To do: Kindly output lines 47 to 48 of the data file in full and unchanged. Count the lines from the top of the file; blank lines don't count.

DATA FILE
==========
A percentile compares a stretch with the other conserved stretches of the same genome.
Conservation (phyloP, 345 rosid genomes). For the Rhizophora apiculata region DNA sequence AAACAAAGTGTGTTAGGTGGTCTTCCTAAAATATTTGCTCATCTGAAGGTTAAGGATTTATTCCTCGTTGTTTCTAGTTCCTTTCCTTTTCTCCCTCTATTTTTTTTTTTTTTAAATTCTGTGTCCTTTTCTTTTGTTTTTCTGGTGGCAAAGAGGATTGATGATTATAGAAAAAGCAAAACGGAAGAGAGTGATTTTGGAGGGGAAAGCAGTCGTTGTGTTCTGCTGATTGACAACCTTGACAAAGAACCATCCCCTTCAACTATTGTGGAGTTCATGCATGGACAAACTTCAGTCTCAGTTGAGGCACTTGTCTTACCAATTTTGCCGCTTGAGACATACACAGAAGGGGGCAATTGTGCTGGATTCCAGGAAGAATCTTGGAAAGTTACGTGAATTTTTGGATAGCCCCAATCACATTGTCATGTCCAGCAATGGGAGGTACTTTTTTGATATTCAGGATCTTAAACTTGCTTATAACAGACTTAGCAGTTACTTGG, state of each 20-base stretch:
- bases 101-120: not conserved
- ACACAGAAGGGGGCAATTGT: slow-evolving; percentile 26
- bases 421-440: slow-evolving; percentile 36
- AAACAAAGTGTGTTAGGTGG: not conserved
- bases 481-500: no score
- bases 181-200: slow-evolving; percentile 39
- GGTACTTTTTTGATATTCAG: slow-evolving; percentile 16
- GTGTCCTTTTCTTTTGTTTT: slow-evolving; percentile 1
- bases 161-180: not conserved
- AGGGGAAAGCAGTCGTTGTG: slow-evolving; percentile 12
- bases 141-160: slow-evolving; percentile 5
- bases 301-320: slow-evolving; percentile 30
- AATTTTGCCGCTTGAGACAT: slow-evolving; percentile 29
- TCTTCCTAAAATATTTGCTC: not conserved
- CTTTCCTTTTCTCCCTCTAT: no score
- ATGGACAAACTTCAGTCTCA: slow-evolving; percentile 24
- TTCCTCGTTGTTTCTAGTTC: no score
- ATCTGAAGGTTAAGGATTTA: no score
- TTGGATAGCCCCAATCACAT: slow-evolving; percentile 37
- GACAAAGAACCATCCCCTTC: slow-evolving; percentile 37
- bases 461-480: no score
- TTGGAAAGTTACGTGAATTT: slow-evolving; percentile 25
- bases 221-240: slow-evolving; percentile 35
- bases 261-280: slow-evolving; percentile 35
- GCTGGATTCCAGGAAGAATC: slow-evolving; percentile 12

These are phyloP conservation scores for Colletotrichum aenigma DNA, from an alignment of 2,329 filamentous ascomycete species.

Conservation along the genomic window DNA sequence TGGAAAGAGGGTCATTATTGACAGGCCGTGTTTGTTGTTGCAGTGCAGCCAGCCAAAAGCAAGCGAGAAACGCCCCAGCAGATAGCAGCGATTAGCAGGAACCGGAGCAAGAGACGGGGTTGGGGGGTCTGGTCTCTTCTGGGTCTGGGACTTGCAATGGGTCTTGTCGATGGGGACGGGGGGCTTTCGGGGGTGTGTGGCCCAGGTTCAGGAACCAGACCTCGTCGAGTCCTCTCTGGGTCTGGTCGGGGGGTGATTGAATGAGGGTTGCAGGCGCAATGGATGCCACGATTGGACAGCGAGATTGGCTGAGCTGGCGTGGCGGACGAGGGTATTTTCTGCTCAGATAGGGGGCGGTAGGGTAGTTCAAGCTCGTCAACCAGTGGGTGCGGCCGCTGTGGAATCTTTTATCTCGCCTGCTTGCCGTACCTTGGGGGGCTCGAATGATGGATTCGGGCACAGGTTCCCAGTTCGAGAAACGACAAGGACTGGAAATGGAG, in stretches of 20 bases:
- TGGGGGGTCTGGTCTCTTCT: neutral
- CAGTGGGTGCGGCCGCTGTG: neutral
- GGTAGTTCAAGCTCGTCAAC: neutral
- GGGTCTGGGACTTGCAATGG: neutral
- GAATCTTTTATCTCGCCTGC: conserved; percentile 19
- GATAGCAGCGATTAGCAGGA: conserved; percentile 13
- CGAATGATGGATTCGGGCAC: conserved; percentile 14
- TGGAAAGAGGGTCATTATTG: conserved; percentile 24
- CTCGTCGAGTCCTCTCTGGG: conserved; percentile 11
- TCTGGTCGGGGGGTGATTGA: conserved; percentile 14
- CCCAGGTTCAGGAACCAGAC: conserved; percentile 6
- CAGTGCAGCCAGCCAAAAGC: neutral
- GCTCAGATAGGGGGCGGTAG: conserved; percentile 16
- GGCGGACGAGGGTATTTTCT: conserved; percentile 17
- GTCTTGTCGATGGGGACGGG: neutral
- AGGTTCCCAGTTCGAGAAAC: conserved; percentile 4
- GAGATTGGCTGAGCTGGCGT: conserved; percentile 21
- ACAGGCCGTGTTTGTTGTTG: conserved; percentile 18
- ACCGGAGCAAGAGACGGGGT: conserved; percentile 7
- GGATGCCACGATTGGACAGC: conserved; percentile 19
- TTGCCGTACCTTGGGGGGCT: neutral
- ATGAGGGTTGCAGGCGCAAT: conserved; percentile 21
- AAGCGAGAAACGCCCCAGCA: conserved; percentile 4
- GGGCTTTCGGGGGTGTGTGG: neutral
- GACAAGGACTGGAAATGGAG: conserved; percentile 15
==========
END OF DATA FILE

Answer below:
- ACAGGCCGTGTTTGTTGTTG: conserved; percentile 18
- ACCGGAGCAAGAGACGGGGT: conserved; percentile 7